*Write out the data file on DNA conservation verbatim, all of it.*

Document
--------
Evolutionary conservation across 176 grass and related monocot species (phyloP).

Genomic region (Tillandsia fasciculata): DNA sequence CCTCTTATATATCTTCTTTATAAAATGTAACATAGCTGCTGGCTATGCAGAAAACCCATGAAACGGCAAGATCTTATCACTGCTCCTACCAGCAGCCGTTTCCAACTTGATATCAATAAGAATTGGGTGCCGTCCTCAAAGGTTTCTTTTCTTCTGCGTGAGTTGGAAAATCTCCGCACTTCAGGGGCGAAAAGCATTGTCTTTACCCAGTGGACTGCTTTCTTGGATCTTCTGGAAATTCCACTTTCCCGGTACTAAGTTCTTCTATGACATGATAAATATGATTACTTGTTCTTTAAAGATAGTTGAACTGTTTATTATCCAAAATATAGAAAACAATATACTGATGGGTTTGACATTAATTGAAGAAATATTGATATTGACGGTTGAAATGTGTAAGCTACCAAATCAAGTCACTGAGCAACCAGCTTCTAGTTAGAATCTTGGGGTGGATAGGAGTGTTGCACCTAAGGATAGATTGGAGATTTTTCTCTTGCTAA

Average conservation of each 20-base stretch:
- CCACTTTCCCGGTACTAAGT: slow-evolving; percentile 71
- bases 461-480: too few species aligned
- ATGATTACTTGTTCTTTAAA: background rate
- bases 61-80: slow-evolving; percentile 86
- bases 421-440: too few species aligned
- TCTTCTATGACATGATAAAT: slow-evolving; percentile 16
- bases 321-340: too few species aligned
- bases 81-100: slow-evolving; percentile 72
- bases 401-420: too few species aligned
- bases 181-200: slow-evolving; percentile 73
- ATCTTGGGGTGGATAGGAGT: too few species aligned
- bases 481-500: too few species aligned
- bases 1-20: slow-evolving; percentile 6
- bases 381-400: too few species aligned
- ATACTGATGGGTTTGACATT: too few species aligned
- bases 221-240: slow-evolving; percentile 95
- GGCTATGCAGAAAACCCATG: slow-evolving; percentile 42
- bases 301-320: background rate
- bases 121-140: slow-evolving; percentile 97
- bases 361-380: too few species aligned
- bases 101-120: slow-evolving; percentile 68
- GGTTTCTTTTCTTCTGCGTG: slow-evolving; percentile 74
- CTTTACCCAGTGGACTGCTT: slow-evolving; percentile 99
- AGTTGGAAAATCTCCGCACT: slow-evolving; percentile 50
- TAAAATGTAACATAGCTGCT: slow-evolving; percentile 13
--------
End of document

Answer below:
Evolutionary conservation across 176 grass and related monocot species (phyloP).

Genomic region (Tillandsia fasciculata): DNA sequence CCTCTTATATATCTTCTTTATAAAATGTAACATAGCTGCTGGCTATGCAGAAAACCCATGAAACGGCAAGATCTTATCACTGCTCCTACCAGCAGCCGTTTCCAACTTGATATCAATAAGAATTGGGTGCCGTCCTCAAAGGTTTCTTTTCTTCTGCGTGAGTTGGAAAATCTCCGCACTTCAGGGGCGAAAAGCATTGTCTTTACCCAGTGGACTGCTTTCTTGGATCTTCTGGAAATTCCACTTTCCCGGTACTAAGTTCTTCTATGACATGATAAATATGATTACTTGTTCTTTAAAGATAGTTGAACTGTTTATTATCCAAAATATAGAAAACAATATACTGATGGGTTTGACATTAATTGAAGAAATATTGATATTGACGGTTGAAATGTGTAAGCTACCAAATCAAGTCACTGAGCAACCAGCTTCTAGTTAGAATCTTGGGGTGGATAGGAGTGTTGCACCTAAGGATAGATTGGAGATTTTTCTCTTGCTAA

Average conservation of each 20-base stretch:
- CCACTTTCCCGGTACTAAGT: slow-evolving; percentile 71
- bases 461-480: too few species aligned
- ATGATTACTTGTTCTTTAAA: background rate
- bases 61-80: slow-evolving; percentile 86
- bases 421-440: too few species aligned
- TCTTCTATGACATGATAAAT: slow-evolving; percentile 16
- bases 321-340: too few species aligned
- bases 81-100: slow-evolving; percentile 72
- bases 401-420: too few species aligned
- bases 181-200: slow-evolving; percentile 73
- ATCTTGGGGTGGATAGGAGT: too few species aligned
- bases 481-500: too few species aligned
- bases 1-20: slow-evolving; percentile 6
- bases 381-400: too few species aligned
- ATACTGATGGGTTTGACATT: too few species aligned
- bases 221-240: slow-evolving; percentile 95
- GGCTATGCAGAAAACCCATG: slow-evolving; percentile 42
- bases 301-320: background rate
- bases 121-140: slow-evolving; percentile 97
- bases 361-380: too few species aligned
- bases 101-120: slow-evolving; percentile 68
- GGTTTCTTTTCTTCTGCGTG: slow-evolving; percentile 74
- CTTTACCCAGTGGACTGCTT: slow-evolving; percentile 99
- AGTTGGAAAATCTCCGCACT: slow-evolving; percentile 50
- TAAAATGTAACATAGCTGCT: slow-evolving; percentile 13